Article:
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By Felix Vasquez Jr. | June 26, 2006

Even with my favorite film of all time (12 Angry Men) on the list, I’m trying to understand the logic behind such an arbitrary list as “AFI’s 100 most inspirational films”. Do they comprise these lists just for ratings on CBS, filler, or to draw attention to the American Film Institute? Hey, AFI, how about screening one of the rare films you’ve restored on network television, or how about re-releasing one of these restored classics in the theaters for major distribution?

No, that would be dumb!
These lists are where it’s at!

Regardless of the fact, I took a look at their list, and it’s really all nothing but God Bless America drippy Americana that really doesn’t surprise or dare to challenge us. With these lists you can never win, if they go too obscure, they’re called pretentious, but if they go too obvious, it’s really no use.

Suffice it to say, we’re never going to see “AFI’s 100 greatest horror films”, or “AFI’s 100 most depressing films”, or even “AFI’s 100 worst films of all time”, now that last one is something I’d pay to watch. Either way, you have to question a list that bears films that are religious, patriotic, or sappy. Because simply, there are no other types of inspirational films in the film lexicon, because Americans can only equate good and moral with patriotic and religious.

Though, I admit, there were some interesting films presented, I guess the list must have really been reaching for titles, for the AFI to do away with their guidelines of leaving out films from the last twenty years seeing as how “Hotel Rwanda” (a fine film), and “Ray” (overrated but fine) are somewhere near the nineties.

But “Inspirational Films” would somehow further push the notion that a film can’t be art, or entertaining if it doesn’t uplift or inspire us. Which is why many people explain their distaste for a film with “It was too depressing”; I have one friend who refuses to watch anything that doesn’t make her feel good. This is our further ability to want to think that life is nothing but good and uplifting. Hell, in the bible after Jesus is tortured and crucified, he rises from the grave.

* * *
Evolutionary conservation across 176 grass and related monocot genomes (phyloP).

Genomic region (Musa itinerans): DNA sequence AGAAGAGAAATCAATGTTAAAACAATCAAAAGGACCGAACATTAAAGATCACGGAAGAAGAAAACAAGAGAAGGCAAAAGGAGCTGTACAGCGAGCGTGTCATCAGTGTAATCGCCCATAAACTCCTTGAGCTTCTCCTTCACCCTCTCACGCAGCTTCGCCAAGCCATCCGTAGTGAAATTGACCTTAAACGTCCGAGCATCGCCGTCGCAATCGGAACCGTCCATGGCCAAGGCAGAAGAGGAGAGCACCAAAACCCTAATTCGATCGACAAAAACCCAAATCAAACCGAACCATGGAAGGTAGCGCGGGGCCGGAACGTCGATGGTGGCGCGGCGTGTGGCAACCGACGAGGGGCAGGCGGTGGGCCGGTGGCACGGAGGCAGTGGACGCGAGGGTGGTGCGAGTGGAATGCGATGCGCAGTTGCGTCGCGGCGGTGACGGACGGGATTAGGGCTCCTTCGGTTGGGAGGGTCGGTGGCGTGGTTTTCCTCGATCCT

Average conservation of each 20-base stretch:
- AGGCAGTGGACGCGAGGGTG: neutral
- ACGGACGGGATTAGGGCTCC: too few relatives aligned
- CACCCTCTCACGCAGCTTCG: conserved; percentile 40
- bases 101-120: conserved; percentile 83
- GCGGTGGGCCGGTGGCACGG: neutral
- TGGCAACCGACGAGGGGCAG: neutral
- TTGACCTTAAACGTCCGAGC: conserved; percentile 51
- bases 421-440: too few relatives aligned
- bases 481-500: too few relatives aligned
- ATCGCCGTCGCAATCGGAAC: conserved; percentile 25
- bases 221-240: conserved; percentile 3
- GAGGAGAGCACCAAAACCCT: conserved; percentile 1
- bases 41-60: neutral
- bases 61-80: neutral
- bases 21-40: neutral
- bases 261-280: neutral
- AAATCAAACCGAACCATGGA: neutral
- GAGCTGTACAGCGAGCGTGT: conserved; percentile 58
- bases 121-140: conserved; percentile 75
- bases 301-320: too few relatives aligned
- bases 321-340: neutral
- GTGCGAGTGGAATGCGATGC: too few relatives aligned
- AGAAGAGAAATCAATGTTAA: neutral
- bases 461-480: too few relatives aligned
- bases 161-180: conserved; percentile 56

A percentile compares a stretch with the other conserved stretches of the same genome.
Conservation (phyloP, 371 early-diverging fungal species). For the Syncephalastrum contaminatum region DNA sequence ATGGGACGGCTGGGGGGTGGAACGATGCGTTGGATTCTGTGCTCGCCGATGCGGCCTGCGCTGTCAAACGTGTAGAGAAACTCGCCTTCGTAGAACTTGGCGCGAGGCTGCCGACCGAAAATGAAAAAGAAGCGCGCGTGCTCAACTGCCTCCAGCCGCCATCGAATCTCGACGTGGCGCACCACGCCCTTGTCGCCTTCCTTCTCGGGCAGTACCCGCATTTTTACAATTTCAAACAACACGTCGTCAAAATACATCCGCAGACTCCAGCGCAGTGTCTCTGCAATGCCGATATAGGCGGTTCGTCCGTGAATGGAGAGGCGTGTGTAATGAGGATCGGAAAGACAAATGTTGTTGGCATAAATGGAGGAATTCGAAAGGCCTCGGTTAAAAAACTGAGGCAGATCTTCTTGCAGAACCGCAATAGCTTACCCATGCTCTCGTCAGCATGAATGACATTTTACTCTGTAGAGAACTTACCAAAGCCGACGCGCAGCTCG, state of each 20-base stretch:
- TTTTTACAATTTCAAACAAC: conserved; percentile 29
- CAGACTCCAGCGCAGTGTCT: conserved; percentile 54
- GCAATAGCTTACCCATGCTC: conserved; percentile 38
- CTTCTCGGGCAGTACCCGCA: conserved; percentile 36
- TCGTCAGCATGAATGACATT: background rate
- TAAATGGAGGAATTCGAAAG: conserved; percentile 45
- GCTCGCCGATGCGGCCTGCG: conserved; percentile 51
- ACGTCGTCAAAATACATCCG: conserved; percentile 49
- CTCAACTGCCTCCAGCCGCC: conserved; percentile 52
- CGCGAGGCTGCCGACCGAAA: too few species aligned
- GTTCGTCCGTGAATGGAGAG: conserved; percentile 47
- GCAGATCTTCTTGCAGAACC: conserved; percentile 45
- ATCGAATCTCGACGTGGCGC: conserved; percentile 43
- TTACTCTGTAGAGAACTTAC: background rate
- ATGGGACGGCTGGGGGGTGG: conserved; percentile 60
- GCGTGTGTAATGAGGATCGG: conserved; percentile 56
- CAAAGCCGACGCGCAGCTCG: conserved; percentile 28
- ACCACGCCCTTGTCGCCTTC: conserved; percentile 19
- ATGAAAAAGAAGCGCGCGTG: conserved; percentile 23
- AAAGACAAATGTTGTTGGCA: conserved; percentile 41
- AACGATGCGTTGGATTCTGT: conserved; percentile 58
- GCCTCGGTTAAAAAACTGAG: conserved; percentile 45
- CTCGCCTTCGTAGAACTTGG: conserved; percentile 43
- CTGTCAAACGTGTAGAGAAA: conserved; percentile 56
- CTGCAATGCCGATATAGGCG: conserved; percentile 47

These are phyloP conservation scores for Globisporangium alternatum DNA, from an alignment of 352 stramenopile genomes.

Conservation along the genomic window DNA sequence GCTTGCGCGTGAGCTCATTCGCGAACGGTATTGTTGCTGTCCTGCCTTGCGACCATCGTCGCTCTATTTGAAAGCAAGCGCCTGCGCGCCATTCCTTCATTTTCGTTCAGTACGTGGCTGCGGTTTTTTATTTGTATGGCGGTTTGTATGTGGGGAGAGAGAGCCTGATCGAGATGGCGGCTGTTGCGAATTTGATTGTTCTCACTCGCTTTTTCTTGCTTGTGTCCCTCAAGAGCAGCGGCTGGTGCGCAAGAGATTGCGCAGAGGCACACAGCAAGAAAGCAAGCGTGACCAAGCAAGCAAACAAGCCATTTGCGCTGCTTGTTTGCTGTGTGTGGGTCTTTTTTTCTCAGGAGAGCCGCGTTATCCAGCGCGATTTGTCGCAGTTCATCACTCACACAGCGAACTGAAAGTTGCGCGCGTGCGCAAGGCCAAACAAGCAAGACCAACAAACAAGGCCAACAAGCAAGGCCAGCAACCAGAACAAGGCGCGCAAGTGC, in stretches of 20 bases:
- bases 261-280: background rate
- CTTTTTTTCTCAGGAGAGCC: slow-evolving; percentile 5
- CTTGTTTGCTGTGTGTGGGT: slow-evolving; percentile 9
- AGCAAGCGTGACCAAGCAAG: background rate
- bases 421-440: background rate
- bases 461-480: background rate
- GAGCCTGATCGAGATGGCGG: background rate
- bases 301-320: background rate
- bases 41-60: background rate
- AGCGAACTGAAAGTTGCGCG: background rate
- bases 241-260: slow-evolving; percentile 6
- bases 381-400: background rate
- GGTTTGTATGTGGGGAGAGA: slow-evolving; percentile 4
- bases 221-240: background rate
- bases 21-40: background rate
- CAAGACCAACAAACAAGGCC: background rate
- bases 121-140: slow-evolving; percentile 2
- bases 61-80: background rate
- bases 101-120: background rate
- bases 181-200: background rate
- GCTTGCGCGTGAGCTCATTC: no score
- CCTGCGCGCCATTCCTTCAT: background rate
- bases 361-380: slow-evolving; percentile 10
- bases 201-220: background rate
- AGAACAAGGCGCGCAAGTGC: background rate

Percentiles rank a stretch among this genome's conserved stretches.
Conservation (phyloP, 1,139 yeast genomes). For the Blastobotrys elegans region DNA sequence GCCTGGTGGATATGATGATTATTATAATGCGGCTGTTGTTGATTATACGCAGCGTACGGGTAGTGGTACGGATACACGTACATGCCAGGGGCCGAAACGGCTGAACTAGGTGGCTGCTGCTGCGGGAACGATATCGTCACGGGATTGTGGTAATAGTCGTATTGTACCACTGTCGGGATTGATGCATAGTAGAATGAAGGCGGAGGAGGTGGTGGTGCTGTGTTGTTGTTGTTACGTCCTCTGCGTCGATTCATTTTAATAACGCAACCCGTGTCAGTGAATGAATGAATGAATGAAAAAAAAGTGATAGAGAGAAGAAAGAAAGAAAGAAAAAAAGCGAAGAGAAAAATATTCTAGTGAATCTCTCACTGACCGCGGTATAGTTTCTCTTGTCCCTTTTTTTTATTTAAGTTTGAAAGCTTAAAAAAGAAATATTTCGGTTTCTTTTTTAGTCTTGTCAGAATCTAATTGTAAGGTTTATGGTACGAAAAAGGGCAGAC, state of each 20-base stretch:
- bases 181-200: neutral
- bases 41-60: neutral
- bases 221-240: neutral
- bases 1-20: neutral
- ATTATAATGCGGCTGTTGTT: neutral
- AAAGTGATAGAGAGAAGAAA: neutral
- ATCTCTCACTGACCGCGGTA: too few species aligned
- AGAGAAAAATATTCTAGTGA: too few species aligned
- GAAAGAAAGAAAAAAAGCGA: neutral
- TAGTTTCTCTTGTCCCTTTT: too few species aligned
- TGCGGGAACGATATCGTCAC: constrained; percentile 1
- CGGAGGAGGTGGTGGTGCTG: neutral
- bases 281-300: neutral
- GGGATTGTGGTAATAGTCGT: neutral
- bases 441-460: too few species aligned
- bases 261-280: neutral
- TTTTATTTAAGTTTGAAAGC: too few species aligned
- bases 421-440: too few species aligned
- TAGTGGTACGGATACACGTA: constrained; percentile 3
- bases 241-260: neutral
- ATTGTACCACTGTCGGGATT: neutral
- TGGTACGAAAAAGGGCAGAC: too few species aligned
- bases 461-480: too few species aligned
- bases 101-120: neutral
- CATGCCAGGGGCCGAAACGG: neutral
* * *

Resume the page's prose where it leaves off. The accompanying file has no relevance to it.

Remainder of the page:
This is our bubble, folks, this is basically us sinking into further denial. And that’s dangerous, because it lulls us into a false sense of security, like everything is right in the world, and, not to play the conspiracy theorist, but is isn’t. Phone companies are listening to our calls, the patriot act is in full effect, our civil liberties are being stripped from us daily, it’s tougher and tougher to get a job these days, where four out of five people born poor will die poor, and the rich get richer. I could go on forever here, folks. But you can understand my dismay for lists such as these. And do not give me that “After Katrina, and 9/11, America needs uplifting entertainment” bullshit, because it’s basically just spin and excuses. After I wrote that sentence, I read the statement by AFI that basically said it better than I did:

“The past few years have not been easy in America–from September 11th to the devastation of hurricanes Katrina, Rita and Wilma. AFI’s 100 Years…100 Cheers will celebrate the films that inspire us, encourage us to make a difference and send us from the theatre with a greater sense of possibility and hope for the future.”

Life can be fun and happy, but it’s also sad, and depressing, and pointless. To acknowledge the bad with the good is called reality, but only preferring to acknowledge the good can be harmful. Sometimes life has no silver lining, sometimes there’s no happy ending, or comeuppance. Sometimes the hooker doesn’t have a heart of gold, the criminal gets away, the hero dies, the victim is burned at the stake, and the geek doesn’t get the girl. But sinking into an “everything is dandy” sensibility can leave the door open for dangers, and intruders, and then before we know it, our lives are changed.